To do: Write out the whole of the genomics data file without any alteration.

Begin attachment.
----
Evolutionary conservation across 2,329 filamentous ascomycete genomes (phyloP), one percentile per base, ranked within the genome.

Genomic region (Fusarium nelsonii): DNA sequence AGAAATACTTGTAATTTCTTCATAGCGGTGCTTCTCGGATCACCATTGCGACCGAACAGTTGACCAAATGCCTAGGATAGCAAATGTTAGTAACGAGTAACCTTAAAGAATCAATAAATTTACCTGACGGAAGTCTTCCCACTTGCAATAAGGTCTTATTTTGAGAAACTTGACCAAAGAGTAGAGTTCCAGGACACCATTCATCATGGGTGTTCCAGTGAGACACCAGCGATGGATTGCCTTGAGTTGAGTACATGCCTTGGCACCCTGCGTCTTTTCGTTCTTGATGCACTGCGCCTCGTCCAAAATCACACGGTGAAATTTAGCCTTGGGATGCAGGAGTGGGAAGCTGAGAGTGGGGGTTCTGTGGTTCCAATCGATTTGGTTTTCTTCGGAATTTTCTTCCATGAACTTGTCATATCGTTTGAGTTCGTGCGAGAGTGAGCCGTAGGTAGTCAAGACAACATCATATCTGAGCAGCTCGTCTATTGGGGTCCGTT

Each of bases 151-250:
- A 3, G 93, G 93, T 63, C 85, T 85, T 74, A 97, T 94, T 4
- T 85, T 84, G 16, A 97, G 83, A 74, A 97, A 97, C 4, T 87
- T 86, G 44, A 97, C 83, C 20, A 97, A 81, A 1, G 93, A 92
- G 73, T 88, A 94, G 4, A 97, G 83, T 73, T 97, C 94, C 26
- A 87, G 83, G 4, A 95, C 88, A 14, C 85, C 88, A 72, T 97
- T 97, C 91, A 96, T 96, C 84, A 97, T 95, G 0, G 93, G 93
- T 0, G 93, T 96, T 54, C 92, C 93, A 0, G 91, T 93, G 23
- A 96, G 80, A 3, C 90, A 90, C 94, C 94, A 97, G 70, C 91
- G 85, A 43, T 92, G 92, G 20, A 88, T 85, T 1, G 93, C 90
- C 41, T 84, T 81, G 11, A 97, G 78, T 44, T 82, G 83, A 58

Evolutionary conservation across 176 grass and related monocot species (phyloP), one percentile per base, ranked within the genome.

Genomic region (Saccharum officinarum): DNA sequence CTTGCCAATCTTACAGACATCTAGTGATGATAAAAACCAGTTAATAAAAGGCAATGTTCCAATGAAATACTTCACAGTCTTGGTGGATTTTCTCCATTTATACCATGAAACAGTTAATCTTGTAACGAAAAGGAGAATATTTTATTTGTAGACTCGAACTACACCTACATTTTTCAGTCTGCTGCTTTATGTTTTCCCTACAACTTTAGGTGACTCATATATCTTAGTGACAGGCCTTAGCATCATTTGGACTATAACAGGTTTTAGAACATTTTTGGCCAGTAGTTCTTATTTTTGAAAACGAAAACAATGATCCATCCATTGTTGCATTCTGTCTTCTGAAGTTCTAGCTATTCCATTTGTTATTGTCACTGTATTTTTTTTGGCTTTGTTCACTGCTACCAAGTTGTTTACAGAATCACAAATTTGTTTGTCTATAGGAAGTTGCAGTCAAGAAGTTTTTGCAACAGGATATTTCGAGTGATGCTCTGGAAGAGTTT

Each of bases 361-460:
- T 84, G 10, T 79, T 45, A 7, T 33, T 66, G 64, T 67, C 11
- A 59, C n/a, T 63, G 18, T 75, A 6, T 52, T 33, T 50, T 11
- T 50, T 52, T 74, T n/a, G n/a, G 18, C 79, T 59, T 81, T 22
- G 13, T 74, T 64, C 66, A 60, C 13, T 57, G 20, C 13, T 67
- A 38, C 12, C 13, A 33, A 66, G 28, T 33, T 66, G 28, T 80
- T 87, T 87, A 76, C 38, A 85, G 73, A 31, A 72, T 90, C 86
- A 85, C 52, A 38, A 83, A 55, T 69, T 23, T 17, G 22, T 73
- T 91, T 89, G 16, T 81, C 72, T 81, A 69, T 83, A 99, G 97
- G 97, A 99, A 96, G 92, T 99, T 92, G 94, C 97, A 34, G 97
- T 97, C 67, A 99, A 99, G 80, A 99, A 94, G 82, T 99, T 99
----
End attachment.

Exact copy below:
Evolutionary conservation across 2,329 filamentous ascomycete genomes (phyloP), one percentile per base, ranked within the genome.

Genomic region (Fusarium nelsonii): DNA sequence AGAAATACTTGTAATTTCTTCATAGCGGTGCTTCTCGGATCACCATTGCGACCGAACAGTTGACCAAATGCCTAGGATAGCAAATGTTAGTAACGAGTAACCTTAAAGAATCAATAAATTTACCTGACGGAAGTCTTCCCACTTGCAATAAGGTCTTATTTTGAGAAACTTGACCAAAGAGTAGAGTTCCAGGACACCATTCATCATGGGTGTTCCAGTGAGACACCAGCGATGGATTGCCTTGAGTTGAGTACATGCCTTGGCACCCTGCGTCTTTTCGTTCTTGATGCACTGCGCCTCGTCCAAAATCACACGGTGAAATTTAGCCTTGGGATGCAGGAGTGGGAAGCTGAGAGTGGGGGTTCTGTGGTTCCAATCGATTTGGTTTTCTTCGGAATTTTCTTCCATGAACTTGTCATATCGTTTGAGTTCGTGCGAGAGTGAGCCGTAGGTAGTCAAGACAACATCATATCTGAGCAGCTCGTCTATTGGGGTCCGTT

Each of bases 151-250:
- A 3, G 93, G 93, T 63, C 85, T 85, T 74, A 97, T 94, T 4
- T 85, T 84, G 16, A 97, G 83, A 74, A 97, A 97, C 4, T 87
- T 86, G 44, A 97, C 83, C 20, A 97, A 81, A 1, G 93, A 92
- G 73, T 88, A 94, G 4, A 97, G 83, T 73, T 97, C 94, C 26
- A 87, G 83, G 4, A 95, C 88, A 14, C 85, C 88, A 72, T 97
- T 97, C 91, A 96, T 96, C 84, A 97, T 95, G 0, G 93, G 93
- T 0, G 93, T 96, T 54, C 92, C 93, A 0, G 91, T 93, G 23
- A 96, G 80, A 3, C 90, A 90, C 94, C 94, A 97, G 70, C 91
- G 85, A 43, T 92, G 92, G 20, A 88, T 85, T 1, G 93, C 90
- C 41, T 84, T 81, G 11, A 97, G 78, T 44, T 82, G 83, A 58

Evolutionary conservation across 176 grass and related monocot species (phyloP), one percentile per base, ranked within the genome.

Genomic region (Saccharum officinarum): DNA sequence CTTGCCAATCTTACAGACATCTAGTGATGATAAAAACCAGTTAATAAAAGGCAATGTTCCAATGAAATACTTCACAGTCTTGGTGGATTTTCTCCATTTATACCATGAAACAGTTAATCTTGTAACGAAAAGGAGAATATTTTATTTGTAGACTCGAACTACACCTACATTTTTCAGTCTGCTGCTTTATGTTTTCCCTACAACTTTAGGTGACTCATATATCTTAGTGACAGGCCTTAGCATCATTTGGACTATAACAGGTTTTAGAACATTTTTGGCCAGTAGTTCTTATTTTTGAAAACGAAAACAATGATCCATCCATTGTTGCATTCTGTCTTCTGAAGTTCTAGCTATTCCATTTGTTATTGTCACTGTATTTTTTTTGGCTTTGTTCACTGCTACCAAGTTGTTTACAGAATCACAAATTTGTTTGTCTATAGGAAGTTGCAGTCAAGAAGTTTTTGCAACAGGATATTTCGAGTGATGCTCTGGAAGAGTTT

Each of bases 361-460:
- T 84, G 10, T 79, T 45, A 7, T 33, T 66, G 64, T 67, C 11
- A 59, C n/a, T 63, G 18, T 75, A 6, T 52, T 33, T 50, T 11
- T 50, T 52, T 74, T n/a, G n/a, G 18, C 79, T 59, T 81, T 22
- G 13, T 74, T 64, C 66, A 60, C 13, T 57, G 20, C 13, T 67
- A 38, C 12, C 13, A 33, A 66, G 28, T 33, T 66, G 28, T 80
- T 87, T 87, A 76, C 38, A 85, G 73, A 31, A 72, T 90, C 86
- A 85, C 52, A 38, A 83, A 55, T 69, T 23, T 17, G 22, T 73
- T 91, T 89, G 16, T 81, C 72, T 81, A 69, T 83, A 99, G 97
- G 97, A 99, A 96, G 92, T 99, T 92, G 94, C 97, A 34, G 97
- T 97, C 67, A 99, A 99, G 80, A 99, A 94, G 82, T 99, T 99